Wednesday, 13 December 2017

Scylla and Charybdis: steering between Tolstoy translations

When, three years ago now, I was invited to review two new translations of Tolstoy's great 1877 novel Anna Karenina, I had no idea I was about to encounter a tempest in Tolstoy studies. Certainly, the appearance of two Tolstoy translations in the same year is a rare event - looking back at this blog post's list of previous Anna versions, you can see that such simultaneity hasn't occurred since 1960, and even when the novel was new to Anglophone audiences, it was only rendered in English four times between 1901 and 1918. I won't comment on the market forces that sent two translations careening on a collision course in 2014 - and indeed, my metaphor much exaggerates the reality. Both translations were by eminent translators at the peak of their careers; both were commissioned by university presses; both were well-received by critics. Rosamund Bartlett's version was published by Oxford University Press, while Yale brought out the Marian Schwartz translation. Nonetheless, as I discovered, precisely because of their expertise, skill, and confidence, each translator took a distinctive approach to her material; and any comparison of their translations opens up fascinating questions about how Tolstoy should be translated and, indeed, how any translation of a canonical text should be approached.

I recently had lunch with a former professor from my own department, long retired, who edited and partially translated one of the first major Penguin anthologies of Russian short fiction in 1981. He is a veteran of translating Turgenev and Bunin, both masters of nature description and therefore of demandingly specific lexis, the latter additionally infamous for twisty clauses and nuanced tenses. "Translating Tolstoy must be easy," he said. He meant that Tolstoy writes in relatively plain language, employing relatively short sentences compared to some of his peers. This notion could hardly be more wrong. Translating Tolstoy is very difficult indeed, for two main reasons: firstly because Tolstoy is a rule-breaker, deliberately writing incorrect Russian (especially in regard to gerunds and participles), and secondly because Tolstoyan simplicity, when translated into English, creates a false impression of undertranslation.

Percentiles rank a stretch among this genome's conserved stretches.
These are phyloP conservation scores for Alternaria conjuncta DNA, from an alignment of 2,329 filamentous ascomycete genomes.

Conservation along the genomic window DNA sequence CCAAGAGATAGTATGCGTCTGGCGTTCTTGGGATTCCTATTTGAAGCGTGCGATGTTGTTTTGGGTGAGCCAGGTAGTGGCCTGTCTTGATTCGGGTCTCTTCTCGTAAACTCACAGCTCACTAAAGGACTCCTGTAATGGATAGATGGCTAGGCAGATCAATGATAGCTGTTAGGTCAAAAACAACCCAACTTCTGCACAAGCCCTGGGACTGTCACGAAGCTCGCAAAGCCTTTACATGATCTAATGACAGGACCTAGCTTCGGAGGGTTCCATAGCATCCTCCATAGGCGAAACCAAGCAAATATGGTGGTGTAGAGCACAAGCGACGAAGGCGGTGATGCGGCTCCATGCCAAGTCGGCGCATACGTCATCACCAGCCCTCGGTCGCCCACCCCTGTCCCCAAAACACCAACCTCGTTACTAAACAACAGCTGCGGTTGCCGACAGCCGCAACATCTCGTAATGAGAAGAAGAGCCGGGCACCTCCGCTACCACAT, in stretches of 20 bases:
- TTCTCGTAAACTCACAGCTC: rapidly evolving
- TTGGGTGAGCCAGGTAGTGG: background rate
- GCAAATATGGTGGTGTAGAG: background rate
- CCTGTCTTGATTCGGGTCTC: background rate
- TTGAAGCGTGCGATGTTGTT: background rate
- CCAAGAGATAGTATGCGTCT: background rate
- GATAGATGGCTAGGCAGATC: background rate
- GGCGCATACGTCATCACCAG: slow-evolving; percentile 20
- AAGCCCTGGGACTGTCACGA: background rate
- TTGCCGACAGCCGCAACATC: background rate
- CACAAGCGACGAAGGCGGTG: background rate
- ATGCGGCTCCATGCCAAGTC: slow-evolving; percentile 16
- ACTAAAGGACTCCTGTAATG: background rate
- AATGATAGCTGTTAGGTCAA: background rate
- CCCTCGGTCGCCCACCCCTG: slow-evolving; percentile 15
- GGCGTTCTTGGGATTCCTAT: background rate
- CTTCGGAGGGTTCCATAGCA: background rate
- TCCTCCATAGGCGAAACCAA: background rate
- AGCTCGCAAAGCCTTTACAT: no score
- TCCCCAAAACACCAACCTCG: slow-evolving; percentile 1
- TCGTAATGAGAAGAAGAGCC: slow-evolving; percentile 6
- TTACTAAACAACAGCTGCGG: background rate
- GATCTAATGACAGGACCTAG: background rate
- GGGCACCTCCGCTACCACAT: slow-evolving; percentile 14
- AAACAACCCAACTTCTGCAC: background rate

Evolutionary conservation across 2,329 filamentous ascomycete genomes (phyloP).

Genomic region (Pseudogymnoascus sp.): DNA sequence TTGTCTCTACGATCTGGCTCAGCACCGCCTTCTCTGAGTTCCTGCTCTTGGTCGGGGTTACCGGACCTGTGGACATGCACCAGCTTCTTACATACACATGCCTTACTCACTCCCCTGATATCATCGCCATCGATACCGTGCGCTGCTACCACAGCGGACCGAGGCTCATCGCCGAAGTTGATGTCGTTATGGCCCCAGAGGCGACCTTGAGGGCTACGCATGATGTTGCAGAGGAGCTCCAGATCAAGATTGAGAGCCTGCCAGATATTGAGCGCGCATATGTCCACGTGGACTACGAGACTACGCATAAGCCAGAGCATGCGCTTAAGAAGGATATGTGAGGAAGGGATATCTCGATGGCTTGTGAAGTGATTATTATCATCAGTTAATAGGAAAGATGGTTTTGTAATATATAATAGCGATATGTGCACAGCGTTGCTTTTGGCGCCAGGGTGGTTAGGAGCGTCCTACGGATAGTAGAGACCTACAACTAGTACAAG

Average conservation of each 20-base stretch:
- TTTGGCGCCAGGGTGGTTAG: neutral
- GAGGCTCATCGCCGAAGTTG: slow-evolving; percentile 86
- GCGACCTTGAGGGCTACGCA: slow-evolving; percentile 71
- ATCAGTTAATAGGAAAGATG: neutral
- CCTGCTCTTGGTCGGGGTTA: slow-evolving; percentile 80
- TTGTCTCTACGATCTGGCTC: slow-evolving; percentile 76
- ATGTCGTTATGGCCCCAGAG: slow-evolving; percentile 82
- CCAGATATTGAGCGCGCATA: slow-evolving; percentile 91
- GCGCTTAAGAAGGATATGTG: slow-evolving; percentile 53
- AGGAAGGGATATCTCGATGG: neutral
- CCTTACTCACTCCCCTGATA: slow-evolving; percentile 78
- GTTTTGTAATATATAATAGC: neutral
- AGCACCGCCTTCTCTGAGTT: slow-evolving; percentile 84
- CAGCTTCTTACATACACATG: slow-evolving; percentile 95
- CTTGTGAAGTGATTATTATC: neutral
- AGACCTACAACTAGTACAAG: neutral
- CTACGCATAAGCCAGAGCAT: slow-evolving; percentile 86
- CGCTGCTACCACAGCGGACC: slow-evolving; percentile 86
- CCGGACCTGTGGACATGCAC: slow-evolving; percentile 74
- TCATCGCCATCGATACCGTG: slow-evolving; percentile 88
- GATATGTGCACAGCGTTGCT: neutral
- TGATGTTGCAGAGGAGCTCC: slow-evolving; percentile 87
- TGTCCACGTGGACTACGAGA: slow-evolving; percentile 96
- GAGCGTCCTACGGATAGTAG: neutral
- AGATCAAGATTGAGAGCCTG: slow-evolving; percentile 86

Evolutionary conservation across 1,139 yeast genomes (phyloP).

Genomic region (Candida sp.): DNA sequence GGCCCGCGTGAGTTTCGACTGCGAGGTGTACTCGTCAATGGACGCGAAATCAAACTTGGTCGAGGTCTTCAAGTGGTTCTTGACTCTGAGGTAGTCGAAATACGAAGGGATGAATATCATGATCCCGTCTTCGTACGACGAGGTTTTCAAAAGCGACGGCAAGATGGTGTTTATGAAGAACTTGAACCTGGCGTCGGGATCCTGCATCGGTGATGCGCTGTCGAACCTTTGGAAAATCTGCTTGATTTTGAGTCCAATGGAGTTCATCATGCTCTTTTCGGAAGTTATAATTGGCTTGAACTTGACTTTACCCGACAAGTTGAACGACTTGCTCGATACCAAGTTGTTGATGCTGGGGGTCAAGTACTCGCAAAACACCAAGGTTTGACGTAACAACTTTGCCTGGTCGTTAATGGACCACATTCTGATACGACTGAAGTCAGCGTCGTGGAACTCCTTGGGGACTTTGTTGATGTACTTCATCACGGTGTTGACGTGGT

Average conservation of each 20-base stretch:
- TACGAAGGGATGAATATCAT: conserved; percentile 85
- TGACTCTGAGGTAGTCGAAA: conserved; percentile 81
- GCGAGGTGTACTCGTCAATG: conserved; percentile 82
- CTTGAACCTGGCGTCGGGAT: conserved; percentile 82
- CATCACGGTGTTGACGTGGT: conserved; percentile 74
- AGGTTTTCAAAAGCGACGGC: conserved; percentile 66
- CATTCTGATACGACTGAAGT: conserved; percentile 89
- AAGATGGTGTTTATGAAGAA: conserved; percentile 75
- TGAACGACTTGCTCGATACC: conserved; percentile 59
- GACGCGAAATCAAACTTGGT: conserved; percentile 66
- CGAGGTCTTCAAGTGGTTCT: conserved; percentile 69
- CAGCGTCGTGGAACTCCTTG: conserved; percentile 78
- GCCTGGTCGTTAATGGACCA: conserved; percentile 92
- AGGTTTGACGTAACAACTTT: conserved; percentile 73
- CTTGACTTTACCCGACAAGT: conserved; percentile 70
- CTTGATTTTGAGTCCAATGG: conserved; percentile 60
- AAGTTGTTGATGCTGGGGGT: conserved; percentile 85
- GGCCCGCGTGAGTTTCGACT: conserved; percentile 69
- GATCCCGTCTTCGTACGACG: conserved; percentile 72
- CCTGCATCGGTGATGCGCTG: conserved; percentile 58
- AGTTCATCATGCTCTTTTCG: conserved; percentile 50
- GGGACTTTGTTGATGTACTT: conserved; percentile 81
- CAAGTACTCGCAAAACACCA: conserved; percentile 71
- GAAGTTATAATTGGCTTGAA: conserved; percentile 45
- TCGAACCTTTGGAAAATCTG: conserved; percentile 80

This is not to suggest that Tolstoy's style is illiterate or unpleasing: quite the contrary. However, his prose does confront the translator with unhelpful syntax: adjectival traffic jams; awkward, unmanageable, and not always even conventionally grammatical gerunds (which, as Eugene Lampert wrote in 1973, ‘fastidious translators do their best to obliterate’); and enigmatic, often incompletely cited, peasant idioms. Schwartz firmly believes that the 'unconventional and unsettling' effect of Tolstoy's style, the occasional 'roughness', the use of apparent "mistakes" and of course the repetitions, are all intended to "convey meaning, to express his spiritual and moral concerns' (Translator's Note, xxiii). An obvious example of repetition that both translators cite is the adjective veselyi (jolly) and its cognates such as veselost' (jolliness, good cheer), which Bartlett claims occurs 318 times in Anna (and she should know). Schwartz chooses to translate this word wherever it occurs by a single English equivalent – cheerful – and its cognates (e.g. cheer, cheery). She suggests that  by constantly referring to 'cheer', Tolstoy meant to provoke 'ominous associations' (xxv) in his readers' minds - a suspicion that the characters were in fact very far from cheerful. Because Russian is an inflected language with multiple derivations and affixations possible from a single stem, in the original, this repetitive technique creates a rich web of inferences and implications. In English, it causes most readers to wonder at the apparent poverty of the translator’s vocabulary. Surely Tolstoy couldn’t have been such a limited writer, constantly re-using the same word?